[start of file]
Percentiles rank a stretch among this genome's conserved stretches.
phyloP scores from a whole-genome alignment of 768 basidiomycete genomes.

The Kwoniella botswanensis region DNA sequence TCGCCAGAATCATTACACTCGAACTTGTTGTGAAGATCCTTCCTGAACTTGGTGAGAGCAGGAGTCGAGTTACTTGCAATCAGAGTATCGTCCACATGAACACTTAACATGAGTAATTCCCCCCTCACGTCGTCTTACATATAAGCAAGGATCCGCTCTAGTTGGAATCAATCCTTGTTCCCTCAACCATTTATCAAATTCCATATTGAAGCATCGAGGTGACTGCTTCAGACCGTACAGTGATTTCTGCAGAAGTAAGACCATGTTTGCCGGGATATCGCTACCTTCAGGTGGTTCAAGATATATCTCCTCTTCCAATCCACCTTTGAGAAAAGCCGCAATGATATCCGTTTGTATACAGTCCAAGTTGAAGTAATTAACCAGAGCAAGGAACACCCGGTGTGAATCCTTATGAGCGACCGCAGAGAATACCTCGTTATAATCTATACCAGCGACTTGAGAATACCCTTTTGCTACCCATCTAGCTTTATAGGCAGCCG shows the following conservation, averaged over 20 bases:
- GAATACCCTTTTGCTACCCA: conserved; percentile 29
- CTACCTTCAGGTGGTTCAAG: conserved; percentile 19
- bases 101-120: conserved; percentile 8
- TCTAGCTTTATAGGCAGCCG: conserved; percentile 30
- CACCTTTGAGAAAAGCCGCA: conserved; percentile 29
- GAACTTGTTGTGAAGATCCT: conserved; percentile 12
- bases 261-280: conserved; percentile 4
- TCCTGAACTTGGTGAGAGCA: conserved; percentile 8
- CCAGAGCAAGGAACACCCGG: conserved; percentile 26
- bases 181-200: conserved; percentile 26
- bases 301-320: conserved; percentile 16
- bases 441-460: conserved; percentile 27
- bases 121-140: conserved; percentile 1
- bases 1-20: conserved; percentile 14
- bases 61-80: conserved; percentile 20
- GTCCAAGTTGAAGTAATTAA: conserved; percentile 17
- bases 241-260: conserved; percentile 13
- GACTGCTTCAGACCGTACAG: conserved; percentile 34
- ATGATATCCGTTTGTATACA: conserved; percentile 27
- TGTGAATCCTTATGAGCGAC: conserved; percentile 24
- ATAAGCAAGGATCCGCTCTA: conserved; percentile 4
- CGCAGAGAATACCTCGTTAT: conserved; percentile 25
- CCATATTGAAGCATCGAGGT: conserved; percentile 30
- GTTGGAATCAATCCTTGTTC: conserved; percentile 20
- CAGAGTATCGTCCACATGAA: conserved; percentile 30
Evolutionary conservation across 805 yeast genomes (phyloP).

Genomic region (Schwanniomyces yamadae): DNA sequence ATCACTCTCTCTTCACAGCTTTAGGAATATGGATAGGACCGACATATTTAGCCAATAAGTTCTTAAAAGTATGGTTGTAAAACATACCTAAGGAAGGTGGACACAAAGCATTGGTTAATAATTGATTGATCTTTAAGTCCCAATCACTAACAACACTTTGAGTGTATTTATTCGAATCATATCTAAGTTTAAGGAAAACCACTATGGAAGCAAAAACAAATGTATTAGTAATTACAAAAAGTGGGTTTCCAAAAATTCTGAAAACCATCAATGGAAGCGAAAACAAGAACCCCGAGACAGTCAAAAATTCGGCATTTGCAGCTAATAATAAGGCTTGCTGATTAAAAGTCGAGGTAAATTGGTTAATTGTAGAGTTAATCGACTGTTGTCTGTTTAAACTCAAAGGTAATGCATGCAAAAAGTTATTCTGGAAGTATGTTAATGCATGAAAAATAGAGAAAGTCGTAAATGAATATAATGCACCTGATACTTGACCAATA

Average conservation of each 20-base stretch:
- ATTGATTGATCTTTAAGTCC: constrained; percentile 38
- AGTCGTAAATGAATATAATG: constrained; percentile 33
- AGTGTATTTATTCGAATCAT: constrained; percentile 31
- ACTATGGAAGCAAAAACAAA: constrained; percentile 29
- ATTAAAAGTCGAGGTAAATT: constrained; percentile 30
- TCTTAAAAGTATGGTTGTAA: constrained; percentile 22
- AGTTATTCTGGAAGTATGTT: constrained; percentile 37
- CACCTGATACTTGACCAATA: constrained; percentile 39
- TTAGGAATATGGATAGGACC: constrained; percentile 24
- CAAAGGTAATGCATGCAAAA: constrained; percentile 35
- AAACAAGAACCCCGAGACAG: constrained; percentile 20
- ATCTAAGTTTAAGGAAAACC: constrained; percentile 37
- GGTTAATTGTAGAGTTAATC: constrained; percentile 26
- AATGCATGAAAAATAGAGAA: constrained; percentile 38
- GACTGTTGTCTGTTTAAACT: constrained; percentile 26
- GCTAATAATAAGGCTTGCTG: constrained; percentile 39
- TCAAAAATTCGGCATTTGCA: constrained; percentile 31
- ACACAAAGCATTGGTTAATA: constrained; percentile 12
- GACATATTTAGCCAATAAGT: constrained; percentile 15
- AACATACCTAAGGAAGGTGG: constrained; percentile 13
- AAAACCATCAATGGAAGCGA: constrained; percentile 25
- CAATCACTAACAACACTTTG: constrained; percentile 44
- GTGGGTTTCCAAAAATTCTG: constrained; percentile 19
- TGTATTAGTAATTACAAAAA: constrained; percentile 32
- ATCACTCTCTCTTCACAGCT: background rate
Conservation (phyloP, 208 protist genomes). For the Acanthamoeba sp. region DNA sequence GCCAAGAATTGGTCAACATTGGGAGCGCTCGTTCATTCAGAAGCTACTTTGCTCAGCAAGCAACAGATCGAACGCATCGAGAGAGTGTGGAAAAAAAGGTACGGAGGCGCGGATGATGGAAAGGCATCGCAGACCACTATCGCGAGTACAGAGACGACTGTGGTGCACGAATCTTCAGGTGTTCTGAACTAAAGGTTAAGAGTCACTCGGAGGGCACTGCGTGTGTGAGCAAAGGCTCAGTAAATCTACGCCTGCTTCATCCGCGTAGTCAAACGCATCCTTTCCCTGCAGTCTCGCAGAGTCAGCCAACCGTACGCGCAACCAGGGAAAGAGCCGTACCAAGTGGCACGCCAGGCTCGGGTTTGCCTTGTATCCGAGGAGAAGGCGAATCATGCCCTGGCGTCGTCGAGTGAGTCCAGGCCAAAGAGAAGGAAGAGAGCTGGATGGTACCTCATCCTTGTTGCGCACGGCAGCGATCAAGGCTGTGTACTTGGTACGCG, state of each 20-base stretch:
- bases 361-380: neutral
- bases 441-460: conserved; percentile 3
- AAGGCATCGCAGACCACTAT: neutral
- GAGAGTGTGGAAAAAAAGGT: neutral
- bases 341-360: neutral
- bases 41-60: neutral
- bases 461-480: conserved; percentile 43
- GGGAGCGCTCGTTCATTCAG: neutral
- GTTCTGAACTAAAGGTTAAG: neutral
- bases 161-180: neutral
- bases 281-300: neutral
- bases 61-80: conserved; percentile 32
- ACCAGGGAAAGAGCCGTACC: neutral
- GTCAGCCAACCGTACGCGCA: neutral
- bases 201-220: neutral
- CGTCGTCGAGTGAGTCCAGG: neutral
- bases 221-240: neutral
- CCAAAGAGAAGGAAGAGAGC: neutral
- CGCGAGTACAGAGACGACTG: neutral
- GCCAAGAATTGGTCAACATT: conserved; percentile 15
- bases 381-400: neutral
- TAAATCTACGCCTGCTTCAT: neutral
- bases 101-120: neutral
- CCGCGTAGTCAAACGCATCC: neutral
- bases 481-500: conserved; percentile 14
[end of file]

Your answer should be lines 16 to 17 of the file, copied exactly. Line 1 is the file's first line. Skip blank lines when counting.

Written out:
- bases 121-140: conserved; percentile 1
- bases 1-20: conserved; percentile 14